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National Poverty Center

National Poverty Center
How does the United States measure poverty? The United States determines the official poverty rate using poverty thresholds that are issued each year by the Census Bureau. The thresholds represent the annual amount of cash income minimally required to support families of various sizes. The methodology for calculating the thresholds was established in the mid-1960s and has not changed in the intervening years. The thresholds are updated annually to account for inflation.[1] A family is counted as poor if its pretax money income is below its poverty threshold. A sampling of the poverty thresholds for 2010 is included in the table below. SOURCE: U.S. Poverty guidelines are a simplified version of poverty thresholds and are issued by the Department of Health and Human Services to determine financial eligibility for certain federal programs. How many people were poor in 2010? In 2010, 15.1 percent of all persons lived in poverty. How has poverty changed over time? SOURCE: U.S. SOURCE: U.S.

http://www.npc.umich.edu/poverty/

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Geography of Poverty Northeast FLINT, Michigan — Every summer a fresh crop of working girls make their way to Fenton Road, a black eye of a commercial strip that runs through the heart of this city’s residential south side. Some are locals born and bred. Others come from nearby towns or from across the state. Any number are addicted to drugs or hard living, bruised by life in a patchwork of post-industrial cities whose golden days are but a memory, if not a myth. About the ACLU So long as we have enough people in this country willing to fight for their rights, we'll be called a democracy. -- ACLU Founder Roger Baldwin The ACLU is our nation's guardian of liberty, working daily in courts, legislatures and communities to defend and preserve the individual rights and liberties that the Constitution and laws of the United States guarantee everyone in this country.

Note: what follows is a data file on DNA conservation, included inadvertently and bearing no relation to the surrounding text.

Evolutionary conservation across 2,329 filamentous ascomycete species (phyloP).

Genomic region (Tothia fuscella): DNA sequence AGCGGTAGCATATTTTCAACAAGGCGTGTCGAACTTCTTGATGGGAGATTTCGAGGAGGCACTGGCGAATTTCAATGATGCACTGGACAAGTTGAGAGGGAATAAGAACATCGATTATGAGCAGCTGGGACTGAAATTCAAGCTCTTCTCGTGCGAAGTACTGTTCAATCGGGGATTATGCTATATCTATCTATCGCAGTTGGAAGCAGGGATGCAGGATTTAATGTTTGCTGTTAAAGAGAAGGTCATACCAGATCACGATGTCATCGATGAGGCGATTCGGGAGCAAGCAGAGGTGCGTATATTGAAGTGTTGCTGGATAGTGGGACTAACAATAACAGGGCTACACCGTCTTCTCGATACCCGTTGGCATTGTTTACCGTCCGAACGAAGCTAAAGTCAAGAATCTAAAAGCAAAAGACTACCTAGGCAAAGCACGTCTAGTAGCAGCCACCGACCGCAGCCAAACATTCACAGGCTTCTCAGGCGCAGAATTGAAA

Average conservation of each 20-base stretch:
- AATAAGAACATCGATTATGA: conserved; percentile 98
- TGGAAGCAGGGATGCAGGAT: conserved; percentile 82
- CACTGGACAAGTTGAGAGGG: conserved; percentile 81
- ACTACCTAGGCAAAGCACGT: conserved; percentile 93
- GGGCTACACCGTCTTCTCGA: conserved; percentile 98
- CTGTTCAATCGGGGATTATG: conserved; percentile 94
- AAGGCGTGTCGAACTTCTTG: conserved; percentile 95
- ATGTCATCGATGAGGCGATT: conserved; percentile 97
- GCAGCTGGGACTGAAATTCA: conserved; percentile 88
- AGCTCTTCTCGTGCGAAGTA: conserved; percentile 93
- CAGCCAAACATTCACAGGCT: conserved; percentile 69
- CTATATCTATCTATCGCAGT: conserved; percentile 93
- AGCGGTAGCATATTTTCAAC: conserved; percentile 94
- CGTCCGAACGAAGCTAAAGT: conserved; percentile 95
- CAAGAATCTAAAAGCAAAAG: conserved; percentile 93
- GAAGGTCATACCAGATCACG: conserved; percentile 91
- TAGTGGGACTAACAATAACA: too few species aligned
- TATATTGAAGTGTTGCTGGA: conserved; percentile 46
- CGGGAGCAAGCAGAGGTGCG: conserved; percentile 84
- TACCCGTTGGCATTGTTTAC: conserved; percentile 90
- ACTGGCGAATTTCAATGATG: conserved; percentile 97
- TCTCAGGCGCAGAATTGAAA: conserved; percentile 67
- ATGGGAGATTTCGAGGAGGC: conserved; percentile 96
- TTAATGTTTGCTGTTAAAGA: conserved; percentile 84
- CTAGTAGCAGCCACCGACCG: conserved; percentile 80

Poverty Facts and Stats This figure is based on purchasing power parity (PPP), which basically suggests that prices of goods in countries tend to equate under floating exchange rates and therefore people would be able to purchase the same quantity of goods in any country for a given sum of money. That is, the notion that a dollar should buy the same amount in all countries. Hence if a poor person in a poor country living on a dollar a day moved to the U.S. with no changes to their income, they would still be living on a dollar a day. The new poverty line of $1.25 a day was recently announced by the World Bank (in 2008). Poverty Around The World Author and Page information Introduction What does it mean to be poor? How is poverty measured?

Causes of Poverty Author and Page information by Anup ShahThis Page Last Updated Sunday, September 28, 2014 Almost half the world — over 3 billion people — live on less than $2.50 a day.The GDP (Gross Domestic Product) of the 41 Heavily Indebted Poor Countries (567 million people) is less than the wealth of the world’s 7 richest people combined.Nearly a billion people entered the 21st century unable to read a book or sign their names.Less than one per cent of what the world spent every year on weapons was needed to put every child into school by the year 2000 and yet it didn’t happen.1 billion children live in poverty (1 in 2 children in the world). 640 million live without adequate shelter, 400 million have no access to safe water, 270 million have no access to health services. 10.6 million died in 2003 before they reached the age of 5 (or roughly 29,000 children per day).